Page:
Monday, February 6, 2017

Stone Spiral and May Aufderheide

I’ll be playing music with Josh Bohm on guitar at Stone Spiral in Maplewood this Saturday, and you can find them at It’s an off the beaten path coffee house and I like to play there because I can pretty much play what I want… it’s more a “concert” than background music.

I’ve played a couple classical pieces on occasion – which is a big deal because I’d never worked up a classical piece to performance level – and usually we do rags and original tunes. Plus there some great food, it might cost a dollar more than you think it should but the chicken salad sandwich with the Great Harvest bread, OMG! And the staff is good folks.

So as we like to say “it’s a show you won’t want to miss!” Random thoughts on stuff I play, in the ragtime world, May Aufderheide is considered the best female composer. She wrote a bundle of rags, more than most women, between the ages of about 20 to 25. In “those days” once you got married, writing ragtime was considered “unwomanly” and you gave it up to raise kids and feed your husband.

This is too bad, but on the other hand, it seems to be the first time where women composers got themselves on reasonably equal footing with men. May to me is an original… you have to get into it a bit to notice, and she hooks you by waiting to show her stuff.

Usually the first strain of her rags is the most conventional, and after that… it’s “on.” The rhythms are different than most other rags I play, some of the harmonies are more unusual, and a lot of “Full” chords, with three or four notes. I play three: Dusty, Richmond, (both from 1908) and Buzzer (1909). I liked Buzzer because of the end of the first strain, which is really easy, but the rest of it’s been a bear, and it’s taking a long time and a lot of frustration for me to get it together. But finally! I can pretty much play it without fear.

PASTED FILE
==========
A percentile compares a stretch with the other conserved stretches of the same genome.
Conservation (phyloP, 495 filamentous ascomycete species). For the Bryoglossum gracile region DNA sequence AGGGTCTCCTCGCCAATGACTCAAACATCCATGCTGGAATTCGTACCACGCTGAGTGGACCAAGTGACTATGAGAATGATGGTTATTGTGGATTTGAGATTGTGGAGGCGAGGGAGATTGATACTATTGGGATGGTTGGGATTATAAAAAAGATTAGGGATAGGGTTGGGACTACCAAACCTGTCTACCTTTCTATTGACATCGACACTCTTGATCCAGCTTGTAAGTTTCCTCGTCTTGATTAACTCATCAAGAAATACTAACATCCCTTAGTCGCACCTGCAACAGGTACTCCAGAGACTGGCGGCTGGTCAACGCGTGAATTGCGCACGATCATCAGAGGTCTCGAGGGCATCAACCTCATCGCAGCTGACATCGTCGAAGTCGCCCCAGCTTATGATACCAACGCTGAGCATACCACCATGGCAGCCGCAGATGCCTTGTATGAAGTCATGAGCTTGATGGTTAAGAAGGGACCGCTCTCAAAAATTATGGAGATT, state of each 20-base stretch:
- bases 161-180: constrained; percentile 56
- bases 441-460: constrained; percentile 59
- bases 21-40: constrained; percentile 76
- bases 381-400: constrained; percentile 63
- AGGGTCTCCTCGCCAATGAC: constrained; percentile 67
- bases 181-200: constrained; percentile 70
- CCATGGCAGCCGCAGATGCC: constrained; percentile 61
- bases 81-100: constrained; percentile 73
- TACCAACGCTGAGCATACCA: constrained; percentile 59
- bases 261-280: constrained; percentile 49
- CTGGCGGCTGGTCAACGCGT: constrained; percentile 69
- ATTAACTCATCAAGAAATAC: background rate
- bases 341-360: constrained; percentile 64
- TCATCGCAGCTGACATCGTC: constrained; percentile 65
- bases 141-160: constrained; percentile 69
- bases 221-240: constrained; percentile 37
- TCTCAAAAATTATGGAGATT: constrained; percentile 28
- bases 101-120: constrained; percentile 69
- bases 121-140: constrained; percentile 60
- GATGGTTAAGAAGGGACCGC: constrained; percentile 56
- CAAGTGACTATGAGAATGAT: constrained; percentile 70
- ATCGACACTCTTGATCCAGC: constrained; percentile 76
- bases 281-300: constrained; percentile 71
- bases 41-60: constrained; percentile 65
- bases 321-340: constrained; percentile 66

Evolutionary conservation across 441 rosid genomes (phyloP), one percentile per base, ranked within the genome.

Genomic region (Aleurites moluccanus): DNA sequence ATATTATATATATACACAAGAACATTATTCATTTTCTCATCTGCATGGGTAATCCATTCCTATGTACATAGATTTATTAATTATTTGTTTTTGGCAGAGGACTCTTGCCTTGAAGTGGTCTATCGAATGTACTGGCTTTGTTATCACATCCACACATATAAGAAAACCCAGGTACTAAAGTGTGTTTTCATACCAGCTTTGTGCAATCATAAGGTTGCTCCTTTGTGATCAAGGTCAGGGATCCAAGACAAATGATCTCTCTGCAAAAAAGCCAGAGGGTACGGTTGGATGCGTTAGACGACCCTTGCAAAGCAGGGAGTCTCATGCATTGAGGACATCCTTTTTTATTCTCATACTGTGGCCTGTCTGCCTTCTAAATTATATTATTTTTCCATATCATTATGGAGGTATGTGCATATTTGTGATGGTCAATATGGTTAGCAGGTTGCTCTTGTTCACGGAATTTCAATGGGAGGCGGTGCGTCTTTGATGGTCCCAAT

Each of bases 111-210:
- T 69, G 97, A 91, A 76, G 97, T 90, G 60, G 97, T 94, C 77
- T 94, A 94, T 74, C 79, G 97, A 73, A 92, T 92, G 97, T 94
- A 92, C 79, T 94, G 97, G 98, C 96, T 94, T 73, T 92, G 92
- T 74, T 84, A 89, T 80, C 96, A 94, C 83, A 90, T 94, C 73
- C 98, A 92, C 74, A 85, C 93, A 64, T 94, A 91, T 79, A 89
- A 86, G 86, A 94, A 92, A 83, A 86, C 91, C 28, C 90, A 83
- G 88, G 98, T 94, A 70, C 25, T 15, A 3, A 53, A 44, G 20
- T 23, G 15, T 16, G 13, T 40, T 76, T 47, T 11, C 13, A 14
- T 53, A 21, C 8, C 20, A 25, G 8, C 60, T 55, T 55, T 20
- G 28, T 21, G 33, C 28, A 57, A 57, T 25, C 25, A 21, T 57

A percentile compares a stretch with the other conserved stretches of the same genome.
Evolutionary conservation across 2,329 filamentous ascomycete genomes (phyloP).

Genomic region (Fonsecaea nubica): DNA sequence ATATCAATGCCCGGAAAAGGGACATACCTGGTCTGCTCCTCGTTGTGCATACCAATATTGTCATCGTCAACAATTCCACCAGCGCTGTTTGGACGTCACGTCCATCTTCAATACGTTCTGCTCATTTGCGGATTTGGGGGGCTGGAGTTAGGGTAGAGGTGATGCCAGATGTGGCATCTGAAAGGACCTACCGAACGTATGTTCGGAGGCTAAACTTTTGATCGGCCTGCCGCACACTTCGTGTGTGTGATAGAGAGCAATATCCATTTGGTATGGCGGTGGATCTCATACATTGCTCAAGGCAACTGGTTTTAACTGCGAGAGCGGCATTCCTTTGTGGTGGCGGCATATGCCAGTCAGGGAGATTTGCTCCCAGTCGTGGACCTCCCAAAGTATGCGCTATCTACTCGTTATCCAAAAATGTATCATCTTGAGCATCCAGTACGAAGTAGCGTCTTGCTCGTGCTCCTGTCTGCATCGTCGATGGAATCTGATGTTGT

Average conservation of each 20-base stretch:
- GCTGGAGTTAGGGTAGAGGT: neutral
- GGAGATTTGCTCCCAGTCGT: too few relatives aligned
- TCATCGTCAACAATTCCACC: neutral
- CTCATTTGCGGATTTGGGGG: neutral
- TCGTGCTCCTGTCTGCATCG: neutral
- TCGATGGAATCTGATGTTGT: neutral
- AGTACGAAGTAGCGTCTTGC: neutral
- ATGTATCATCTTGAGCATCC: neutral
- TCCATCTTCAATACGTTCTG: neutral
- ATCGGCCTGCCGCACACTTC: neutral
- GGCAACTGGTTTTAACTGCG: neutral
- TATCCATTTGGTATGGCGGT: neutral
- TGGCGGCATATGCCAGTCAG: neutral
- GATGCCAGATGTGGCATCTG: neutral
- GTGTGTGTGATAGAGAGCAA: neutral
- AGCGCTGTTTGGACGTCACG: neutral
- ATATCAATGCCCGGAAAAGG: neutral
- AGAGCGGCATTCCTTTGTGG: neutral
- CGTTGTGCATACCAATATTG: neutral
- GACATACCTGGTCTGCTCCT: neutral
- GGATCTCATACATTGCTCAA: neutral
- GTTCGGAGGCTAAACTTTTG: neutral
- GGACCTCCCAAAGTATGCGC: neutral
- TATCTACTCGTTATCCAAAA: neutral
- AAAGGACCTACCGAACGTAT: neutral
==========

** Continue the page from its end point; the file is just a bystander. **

In any case, I’m doing the other to this weekend. Dusty has a “beer garden” feel and Richmond is the simplest of the bunch but again in a very original fashion. The third strain has a really cool bass line, and there’s a certain heartfelt simplicity about it that “gets you”… especially if I play it right.

“Perfessor” Bill Edwards has a good bio of her here If there’s one thing I’ve learned playing this music, it’s that if you think you should know it by now but you don’t, it means you need to practice it more. Eventually it comes around. Anyway pop by Stone Spiral if you can!

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